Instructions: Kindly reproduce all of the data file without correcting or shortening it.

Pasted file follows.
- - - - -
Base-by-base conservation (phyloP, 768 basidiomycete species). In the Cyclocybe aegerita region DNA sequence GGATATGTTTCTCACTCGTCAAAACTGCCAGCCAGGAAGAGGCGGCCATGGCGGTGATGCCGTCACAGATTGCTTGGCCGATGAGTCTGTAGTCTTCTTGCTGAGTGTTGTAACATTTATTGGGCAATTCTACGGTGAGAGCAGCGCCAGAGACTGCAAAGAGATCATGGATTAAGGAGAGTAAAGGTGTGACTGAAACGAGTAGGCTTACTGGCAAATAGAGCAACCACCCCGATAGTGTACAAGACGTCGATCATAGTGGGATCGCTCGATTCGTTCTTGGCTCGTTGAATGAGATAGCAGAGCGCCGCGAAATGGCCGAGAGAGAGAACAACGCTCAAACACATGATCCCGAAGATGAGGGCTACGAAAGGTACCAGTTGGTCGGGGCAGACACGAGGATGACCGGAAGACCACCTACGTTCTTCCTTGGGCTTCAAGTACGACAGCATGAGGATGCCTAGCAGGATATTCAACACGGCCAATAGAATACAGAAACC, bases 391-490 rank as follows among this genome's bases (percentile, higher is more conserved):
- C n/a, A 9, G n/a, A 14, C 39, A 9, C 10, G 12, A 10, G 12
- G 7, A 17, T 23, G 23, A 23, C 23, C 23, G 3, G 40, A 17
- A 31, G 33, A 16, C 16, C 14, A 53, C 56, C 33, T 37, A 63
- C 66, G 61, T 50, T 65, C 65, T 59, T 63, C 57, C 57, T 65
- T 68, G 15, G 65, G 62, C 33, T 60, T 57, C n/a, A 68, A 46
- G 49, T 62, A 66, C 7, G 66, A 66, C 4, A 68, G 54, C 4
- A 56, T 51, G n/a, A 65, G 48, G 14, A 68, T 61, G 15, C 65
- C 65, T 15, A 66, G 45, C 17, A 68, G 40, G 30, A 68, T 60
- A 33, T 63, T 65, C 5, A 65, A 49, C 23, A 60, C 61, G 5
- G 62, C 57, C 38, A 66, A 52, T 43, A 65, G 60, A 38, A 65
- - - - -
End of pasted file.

Base-by-base conservation (phyloP, 768 basidiomycete species). In the Cyclocybe aegerita region DNA sequence GGATATGTTTCTCACTCGTCAAAACTGCCAGCCAGGAAGAGGCGGCCATGGCGGTGATGCCGTCACAGATTGCTTGGCCGATGAGTCTGTAGTCTTCTTGCTGAGTGTTGTAACATTTATTGGGCAATTCTACGGTGAGAGCAGCGCCAGAGACTGCAAAGAGATCATGGATTAAGGAGAGTAAAGGTGTGACTGAAACGAGTAGGCTTACTGGCAAATAGAGCAACCACCCCGATAGTGTACAAGACGTCGATCATAGTGGGATCGCTCGATTCGTTCTTGGCTCGTTGAATGAGATAGCAGAGCGCCGCGAAATGGCCGAGAGAGAGAACAACGCTCAAACACATGATCCCGAAGATGAGGGCTACGAAAGGTACCAGTTGGTCGGGGCAGACACGAGGATGACCGGAAGACCACCTACGTTCTTCCTTGGGCTTCAAGTACGACAGCATGAGGATGCCTAGCAGGATATTCAACACGGCCAATAGAATACAGAAACC, bases 391-490 rank as follows among this genome's bases (percentile, higher is more conserved):
- C n/a, A 9, G n/a, A 14, C 39, A 9, C 10, G 12, A 10, G 12
- G 7, A 17, T 23, G 23, A 23, C 23, C 23, G 3, G 40, A 17
- A 31, G 33, A 16, C 16, C 14, A 53, C 56, C 33, T 37, A 63
- C 66, G 61, T 50, T 65, C 65, T 59, T 63, C 57, C 57, T 65
- T 68, G 15, G 65, G 62, C 33, T 60, T 57, C n/a, A 68, A 46
- G 49, T 62, A 66, C 7, G 66, A 66, C 4, A 68, G 54, C 4
- A 56, T 51, G n/a, A 65, G 48, G 14, A 68, T 61, G 15, C 65
- C 65, T 15, A 66, G 45, C 17, A 68, G 40, G 30, A 68, T 60
- A 33, T 63, T 65, C 5, A 65, A 49, C 23, A 60, C 61, G 5
- G 62, C 57, C 38, A 66, A 52, T 43, A 65, G 60, A 38, A 65